-ish

erin2010

Member
Catalan

Hi!

I guess that "6-ish" is refering to the time but I'm wondering where does it come from? when do we use this expression?

"Can you stop for a drink tonight 6-ish?"

Thank you


 
  • Alxmrphi

    Senior Member
    UK English
    It's something that was present in most Proto-Indo-European languages. It's present in Germanic languages and I've just checked etymonline.com and they say it's also in Greek as -iskos (remember 'sk' changed to 'sh' in Old English, or pre-Old English) as the same reflex exists in Nordic Languages which didn't have the [sk] shift to [sh] and they have the same suffix (i.e. Icelandic -iskur).
     

    ewie

    Senior Member
    English English
    when do we use this expression?
    Hi Erin. Some of us use it all the time, incessantly, ad nauseam:rolleyes:
    Pick me up at 6ish.
    Did you have a good journey? ~ Yeah, brilliant ... well, brilliant-ish.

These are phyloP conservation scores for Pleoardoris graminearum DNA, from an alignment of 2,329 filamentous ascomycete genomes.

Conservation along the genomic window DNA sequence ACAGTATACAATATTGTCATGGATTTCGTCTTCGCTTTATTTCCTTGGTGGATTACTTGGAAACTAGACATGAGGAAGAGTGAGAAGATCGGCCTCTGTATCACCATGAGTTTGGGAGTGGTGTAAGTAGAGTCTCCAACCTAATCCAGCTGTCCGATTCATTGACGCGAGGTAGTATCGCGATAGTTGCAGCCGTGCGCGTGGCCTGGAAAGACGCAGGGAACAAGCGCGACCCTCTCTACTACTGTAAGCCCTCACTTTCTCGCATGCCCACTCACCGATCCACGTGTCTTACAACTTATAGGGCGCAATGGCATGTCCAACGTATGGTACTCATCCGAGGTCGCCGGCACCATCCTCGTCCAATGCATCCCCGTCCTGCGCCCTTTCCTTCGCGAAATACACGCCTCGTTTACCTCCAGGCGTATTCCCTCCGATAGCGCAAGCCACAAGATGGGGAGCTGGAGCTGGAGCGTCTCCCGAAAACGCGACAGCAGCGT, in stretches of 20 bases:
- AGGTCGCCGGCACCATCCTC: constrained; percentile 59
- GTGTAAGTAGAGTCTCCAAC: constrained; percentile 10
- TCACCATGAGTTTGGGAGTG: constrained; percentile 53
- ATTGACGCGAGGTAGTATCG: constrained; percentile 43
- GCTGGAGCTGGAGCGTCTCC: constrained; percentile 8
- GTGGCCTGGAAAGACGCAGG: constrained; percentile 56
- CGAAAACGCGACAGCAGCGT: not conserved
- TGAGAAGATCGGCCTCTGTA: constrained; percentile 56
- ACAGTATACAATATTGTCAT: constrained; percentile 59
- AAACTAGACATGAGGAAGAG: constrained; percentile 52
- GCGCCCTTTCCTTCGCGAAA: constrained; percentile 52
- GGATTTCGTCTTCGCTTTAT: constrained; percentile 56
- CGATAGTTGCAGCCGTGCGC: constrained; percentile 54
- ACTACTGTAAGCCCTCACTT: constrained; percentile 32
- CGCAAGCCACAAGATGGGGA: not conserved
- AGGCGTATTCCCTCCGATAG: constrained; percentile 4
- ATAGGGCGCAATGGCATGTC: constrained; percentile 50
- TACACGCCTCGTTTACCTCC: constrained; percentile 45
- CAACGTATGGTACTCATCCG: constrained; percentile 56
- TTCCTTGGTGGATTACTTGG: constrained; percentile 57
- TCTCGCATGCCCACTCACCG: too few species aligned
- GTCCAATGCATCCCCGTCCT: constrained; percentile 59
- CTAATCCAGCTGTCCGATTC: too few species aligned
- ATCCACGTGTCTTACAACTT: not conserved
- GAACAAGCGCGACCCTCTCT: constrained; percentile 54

It should be arriving tomorrow ... ish.
    etc. etc. etc.
     

    se16teddy

    Senior Member
    English - England
    It's something that was present in most Proto-Indo-European languages. It's present in Germanic languages and I've just checked etymonline.com and they say it's also in Greek as -iskos (remember 'sk' changed to 'sh' in Old English, or pre-Old English) as the same reflex exists in Nordic Languages which didn't have the [sk] shift to [sh] and they have the same suffix (i.e. Icelandic -iskur).
    The proto-Slavonic adjectival ending -ĭskŭ is represented in modern Slavonic languages, for example in the Russian -skiy (for example Russkiy = belonging to Rus', an old name for Russia).
     
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